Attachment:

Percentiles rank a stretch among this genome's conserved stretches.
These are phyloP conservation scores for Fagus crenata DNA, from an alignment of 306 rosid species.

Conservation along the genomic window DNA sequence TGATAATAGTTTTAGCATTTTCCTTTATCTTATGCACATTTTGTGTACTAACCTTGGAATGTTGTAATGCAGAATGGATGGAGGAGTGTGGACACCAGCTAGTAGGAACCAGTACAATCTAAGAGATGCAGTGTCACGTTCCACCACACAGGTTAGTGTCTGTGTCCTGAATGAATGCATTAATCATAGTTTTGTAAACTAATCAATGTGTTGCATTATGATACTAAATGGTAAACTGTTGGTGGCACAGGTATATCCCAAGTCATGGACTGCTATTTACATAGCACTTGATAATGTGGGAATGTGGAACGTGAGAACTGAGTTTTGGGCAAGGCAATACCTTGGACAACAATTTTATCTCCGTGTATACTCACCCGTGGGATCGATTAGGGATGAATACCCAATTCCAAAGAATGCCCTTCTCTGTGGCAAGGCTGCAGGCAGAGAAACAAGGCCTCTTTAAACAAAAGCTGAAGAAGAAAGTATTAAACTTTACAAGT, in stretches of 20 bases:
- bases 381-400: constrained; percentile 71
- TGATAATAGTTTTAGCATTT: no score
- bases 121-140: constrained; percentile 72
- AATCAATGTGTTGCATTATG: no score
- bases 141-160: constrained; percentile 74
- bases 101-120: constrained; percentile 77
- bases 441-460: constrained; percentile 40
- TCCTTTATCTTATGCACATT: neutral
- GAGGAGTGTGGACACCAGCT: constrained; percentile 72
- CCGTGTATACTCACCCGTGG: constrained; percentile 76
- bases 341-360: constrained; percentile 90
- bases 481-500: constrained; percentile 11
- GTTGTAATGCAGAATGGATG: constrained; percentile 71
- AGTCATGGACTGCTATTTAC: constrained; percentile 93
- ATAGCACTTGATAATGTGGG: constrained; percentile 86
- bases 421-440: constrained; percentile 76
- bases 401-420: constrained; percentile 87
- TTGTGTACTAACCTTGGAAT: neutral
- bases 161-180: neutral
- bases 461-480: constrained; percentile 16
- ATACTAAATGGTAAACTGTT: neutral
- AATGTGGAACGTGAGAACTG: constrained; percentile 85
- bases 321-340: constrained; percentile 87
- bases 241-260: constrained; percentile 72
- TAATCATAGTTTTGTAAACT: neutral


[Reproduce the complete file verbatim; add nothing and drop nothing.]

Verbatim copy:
Percentiles rank a stretch among this genome's conserved stretches.
These are phyloP conservation scores for Fagus crenata DNA, from an alignment of 306 rosid species.

Conservation along the genomic window DNA sequence TGATAATAGTTTTAGCATTTTCCTTTATCTTATGCACATTTTGTGTACTAACCTTGGAATGTTGTAATGCAGAATGGATGGAGGAGTGTGGACACCAGCTAGTAGGAACCAGTACAATCTAAGAGATGCAGTGTCACGTTCCACCACACAGGTTAGTGTCTGTGTCCTGAATGAATGCATTAATCATAGTTTTGTAAACTAATCAATGTGTTGCATTATGATACTAAATGGTAAACTGTTGGTGGCACAGGTATATCCCAAGTCATGGACTGCTATTTACATAGCACTTGATAATGTGGGAATGTGGAACGTGAGAACTGAGTTTTGGGCAAGGCAATACCTTGGACAACAATTTTATCTCCGTGTATACTCACCCGTGGGATCGATTAGGGATGAATACCCAATTCCAAAGAATGCCCTTCTCTGTGGCAAGGCTGCAGGCAGAGAAACAAGGCCTCTTTAAACAAAAGCTGAAGAAGAAAGTATTAAACTTTACAAGT, in stretches of 20 bases:
- bases 381-400: constrained; percentile 71
- TGATAATAGTTTTAGCATTT: no score
- bases 121-140: constrained; percentile 72
- AATCAATGTGTTGCATTATG: no score
- bases 141-160: constrained; percentile 74
- bases 101-120: constrained; percentile 77
- bases 441-460: constrained; percentile 40
- TCCTTTATCTTATGCACATT: neutral
- GAGGAGTGTGGACACCAGCT: constrained; percentile 72
- CCGTGTATACTCACCCGTGG: constrained; percentile 76
- bases 341-360: constrained; percentile 90
- bases 481-500: constrained; percentile 11
- GTTGTAATGCAGAATGGATG: constrained; percentile 71
- AGTCATGGACTGCTATTTAC: constrained; percentile 93
- ATAGCACTTGATAATGTGGG: constrained; percentile 86
- bases 421-440: constrained; percentile 76
- bases 401-420: constrained; percentile 87
- TTGTGTACTAACCTTGGAAT: neutral
- bases 161-180: neutral
- bases 461-480: constrained; percentile 16
- ATACTAAATGGTAAACTGTT: neutral
- AATGTGGAACGTGAGAACTG: constrained; percentile 85
- bases 321-340: constrained; percentile 87
- bases 241-260: constrained; percentile 72
- TAATCATAGTTTTGTAAACT: neutral